The discovery mission  came to a head at a December weekend meeting of four minds at a private residence. The four-hour, fact-finding process included dynamic discussion, sharing of historic maps and documents, and a half-hour PowerPoint presentation displaying old photographs that documented the evolution and construction of the various Turners Falls dams. The photos were disturbing to anyone committed to preservation and conservation. Construction projects beginning after the Civil War and continuing into the 1960s unleashed a series of explosive interventions aimed at removing large chunks of sturdy bedrock protruding from midstream, forever altering an incredible geological formation and wonder of nature that had formed New England’s most beautiful and important waterfall. I told my wife that Indians would weep at the sight of the construction photos I saw. Such a maiming of river bedrock would be akin to removing their mother’s arms or legs. They post-blast photos looked like something out of 1945 Germany. Of course, not everyone sees it that way. Some chalk it up as progress. But in my world view preservation and conservation are worthy goals.

A week or two after that meeting of the minds, Thomas — supervisor of three Riverside archaeological excavations in the 1970s — had already sketched a remarkably accurate depiction of what the falls would have looked like on May 19, 1676. That infamous day in local history marks the Capt. William Turner-led battle known as the “Falls Fight,” widely  credited for  tuning the tide of King Philip’s War in favor of New England colonial troops. Thomas’ pencil sketch, dabbed with color, was based on all the information gathered over a month or so of interactive research and at times contentious debate. But the debate remained civil and eventually arrived at consensus a tad short of unanimous.

Perhaps the two most contentious issues bogging down the discussion were the 1.) location of Burnham’s Rock — which jutted out toward the Gill shore to funnel water down a narrow, 400-yard-long flume that was advantageous to gathering anadromous fish running upstream — and 2.) whether a three-acre hayfield ever existed on a flat, fertile plain at the base of Great Island, as claimed by Gill historian Ralph M. Stoughton (1879-1966), a third- or fourth-generation Riverside farmer whose family harvested the hayfield.

It is the hayfield argument that the recent discovery of the small new Green River island brought me back to. Having argued in favor of a hayfield on that island below the immense Great Island bedrock protrusion and above another smaller bedrock outcropping below, at the outflow of Fall River, this new sandbar below a river obstruction was to me a pale microcosm of a process that occurred often during river surges through the fishing falls between Gill and Turners Falls. During maximum-flow events through the site, Great Island bedrock stood tall and split the river, sending one roaring channel through the Gill flume and another over the wide stony bed along the Montague side that ran practically dry during low summer flows. This surge of split energy collided at the base of the falls with the outflow of Fall River, which, along with a sharp left-hand sweep of the Connecticut River and an outcropping of ledge, would have helped created a swirling eddy to deposit rich silt over the hayfield, which was protected and never took the full force of the destructive river. I have seen this many times on trout streams flooded and discolored by torrential summer rainstorms, and can picture it happening at the base of Great Island.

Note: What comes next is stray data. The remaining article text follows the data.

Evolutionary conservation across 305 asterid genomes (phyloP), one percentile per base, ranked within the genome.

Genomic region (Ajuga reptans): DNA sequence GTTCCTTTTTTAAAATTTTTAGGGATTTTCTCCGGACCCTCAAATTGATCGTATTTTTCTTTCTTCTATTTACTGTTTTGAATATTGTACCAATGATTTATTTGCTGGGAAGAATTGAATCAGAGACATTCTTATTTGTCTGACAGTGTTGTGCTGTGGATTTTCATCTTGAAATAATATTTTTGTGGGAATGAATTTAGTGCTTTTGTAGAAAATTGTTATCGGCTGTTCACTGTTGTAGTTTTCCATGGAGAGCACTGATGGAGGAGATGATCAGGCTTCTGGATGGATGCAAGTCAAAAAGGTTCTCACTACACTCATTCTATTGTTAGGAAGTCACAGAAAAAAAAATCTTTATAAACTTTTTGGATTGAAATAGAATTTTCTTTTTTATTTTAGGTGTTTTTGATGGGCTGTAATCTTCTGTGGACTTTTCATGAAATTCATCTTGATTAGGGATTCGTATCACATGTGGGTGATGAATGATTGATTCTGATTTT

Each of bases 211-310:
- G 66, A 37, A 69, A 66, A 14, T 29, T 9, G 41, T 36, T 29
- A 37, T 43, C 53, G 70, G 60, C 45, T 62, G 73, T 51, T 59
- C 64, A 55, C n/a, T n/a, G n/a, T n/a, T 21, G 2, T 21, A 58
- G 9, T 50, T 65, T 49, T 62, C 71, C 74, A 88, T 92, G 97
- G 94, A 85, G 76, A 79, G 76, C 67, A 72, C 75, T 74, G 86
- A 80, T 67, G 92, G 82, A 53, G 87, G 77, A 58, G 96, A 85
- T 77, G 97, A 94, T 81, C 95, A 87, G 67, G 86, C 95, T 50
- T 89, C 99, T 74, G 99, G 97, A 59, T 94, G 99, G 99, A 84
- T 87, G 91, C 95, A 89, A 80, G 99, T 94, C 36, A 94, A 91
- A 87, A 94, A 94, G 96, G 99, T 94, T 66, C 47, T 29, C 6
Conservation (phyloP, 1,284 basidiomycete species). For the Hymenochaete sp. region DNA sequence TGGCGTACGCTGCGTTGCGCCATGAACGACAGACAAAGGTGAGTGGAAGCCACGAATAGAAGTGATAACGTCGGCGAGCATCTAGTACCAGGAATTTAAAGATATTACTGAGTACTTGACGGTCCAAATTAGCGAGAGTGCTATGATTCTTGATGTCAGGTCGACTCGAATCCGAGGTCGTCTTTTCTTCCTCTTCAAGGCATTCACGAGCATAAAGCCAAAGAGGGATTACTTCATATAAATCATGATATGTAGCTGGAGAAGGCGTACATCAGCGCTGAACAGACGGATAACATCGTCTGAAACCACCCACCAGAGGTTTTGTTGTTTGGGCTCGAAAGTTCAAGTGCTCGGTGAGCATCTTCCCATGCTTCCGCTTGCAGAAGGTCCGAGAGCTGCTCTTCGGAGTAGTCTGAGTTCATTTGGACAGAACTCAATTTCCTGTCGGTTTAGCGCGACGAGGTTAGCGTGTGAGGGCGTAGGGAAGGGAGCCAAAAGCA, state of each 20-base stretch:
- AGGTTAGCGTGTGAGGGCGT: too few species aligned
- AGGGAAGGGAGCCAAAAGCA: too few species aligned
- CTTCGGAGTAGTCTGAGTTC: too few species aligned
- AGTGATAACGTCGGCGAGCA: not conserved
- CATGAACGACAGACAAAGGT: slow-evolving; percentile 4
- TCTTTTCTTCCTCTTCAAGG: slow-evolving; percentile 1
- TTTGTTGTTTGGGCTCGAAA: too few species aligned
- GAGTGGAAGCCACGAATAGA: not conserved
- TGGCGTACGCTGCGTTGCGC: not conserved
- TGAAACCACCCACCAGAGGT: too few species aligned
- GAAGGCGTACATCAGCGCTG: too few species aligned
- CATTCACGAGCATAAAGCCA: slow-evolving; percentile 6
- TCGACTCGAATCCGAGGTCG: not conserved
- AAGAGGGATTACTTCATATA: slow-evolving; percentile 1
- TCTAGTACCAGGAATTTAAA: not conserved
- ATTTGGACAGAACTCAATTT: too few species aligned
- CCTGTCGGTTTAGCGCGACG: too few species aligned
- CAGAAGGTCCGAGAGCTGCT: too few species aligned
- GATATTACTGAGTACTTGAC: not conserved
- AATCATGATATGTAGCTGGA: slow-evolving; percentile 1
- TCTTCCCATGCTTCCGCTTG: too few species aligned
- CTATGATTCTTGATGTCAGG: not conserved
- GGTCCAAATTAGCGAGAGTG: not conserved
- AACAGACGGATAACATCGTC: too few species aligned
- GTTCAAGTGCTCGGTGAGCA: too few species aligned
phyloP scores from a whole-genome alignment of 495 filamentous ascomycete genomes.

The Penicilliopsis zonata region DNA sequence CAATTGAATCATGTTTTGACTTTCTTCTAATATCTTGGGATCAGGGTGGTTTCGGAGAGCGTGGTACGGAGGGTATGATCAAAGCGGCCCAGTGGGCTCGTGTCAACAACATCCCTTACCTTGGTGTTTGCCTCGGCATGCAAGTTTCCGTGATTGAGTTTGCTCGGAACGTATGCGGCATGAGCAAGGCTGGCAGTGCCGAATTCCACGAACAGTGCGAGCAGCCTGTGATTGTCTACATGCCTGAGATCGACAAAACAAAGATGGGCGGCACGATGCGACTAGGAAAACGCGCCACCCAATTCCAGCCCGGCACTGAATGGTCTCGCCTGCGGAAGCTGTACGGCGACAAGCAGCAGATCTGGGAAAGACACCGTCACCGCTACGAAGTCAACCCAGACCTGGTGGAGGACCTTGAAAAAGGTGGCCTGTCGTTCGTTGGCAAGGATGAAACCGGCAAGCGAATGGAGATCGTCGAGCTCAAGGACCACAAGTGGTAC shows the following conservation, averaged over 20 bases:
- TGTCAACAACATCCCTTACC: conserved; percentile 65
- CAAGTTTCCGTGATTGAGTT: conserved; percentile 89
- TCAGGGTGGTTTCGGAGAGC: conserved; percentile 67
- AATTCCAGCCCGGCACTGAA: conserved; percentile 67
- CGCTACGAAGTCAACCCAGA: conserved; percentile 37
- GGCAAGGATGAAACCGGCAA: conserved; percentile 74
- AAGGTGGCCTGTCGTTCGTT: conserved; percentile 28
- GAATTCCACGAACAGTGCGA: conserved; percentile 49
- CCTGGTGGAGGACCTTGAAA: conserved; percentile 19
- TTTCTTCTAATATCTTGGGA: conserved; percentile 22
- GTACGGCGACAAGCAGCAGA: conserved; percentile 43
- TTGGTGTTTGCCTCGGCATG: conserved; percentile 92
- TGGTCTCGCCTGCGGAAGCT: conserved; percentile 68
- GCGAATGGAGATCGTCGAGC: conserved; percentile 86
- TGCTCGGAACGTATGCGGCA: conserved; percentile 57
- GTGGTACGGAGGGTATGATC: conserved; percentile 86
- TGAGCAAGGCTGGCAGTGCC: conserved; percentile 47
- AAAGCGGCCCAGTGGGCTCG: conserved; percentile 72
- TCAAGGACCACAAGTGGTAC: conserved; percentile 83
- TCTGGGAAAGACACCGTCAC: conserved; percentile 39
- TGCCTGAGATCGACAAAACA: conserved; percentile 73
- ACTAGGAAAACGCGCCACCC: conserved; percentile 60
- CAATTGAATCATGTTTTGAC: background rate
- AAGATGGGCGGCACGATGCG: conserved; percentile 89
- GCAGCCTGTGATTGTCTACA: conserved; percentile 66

Thomas isn’t certain the hayfield could have survived increased flows and flooding brought on by 19th-century clear-cutting of Vermont and New Hampshire forest above Turners Falls. Those forests once absorbed a lot of water that never made it to the Connecticut River. But had construction crews not dynamited the massive, immovable bedrock foundation of Great Island, even if rare floods inundated it, the hayfield may have been sheltered  enough to remain intact. A large, stiff midstream outcropping like that still routes water around it even on the rare occasions when its overflowed, if ever it was. Who knows?

So that’s my opinion and I’m sticking to it. If the island was still there today in its original form and the dam wasn’t, I believe the hayfield would be there, too. That conclusion is drawn from daily observations on my river walks and from countless others made during more than 50 years of rainy-day fishing along free-flowing, high volume trout streams.

Enough! Off I go.

Bookmark the permalink. Follow any comments here with the RSS feed for this post.
Trackbacks are closed, but you can post a comment.

Leave a Reply

Your email address will not be published. Required fields are marked *

Mad Meg theme designed by BrokenCrust for WordPress © | Top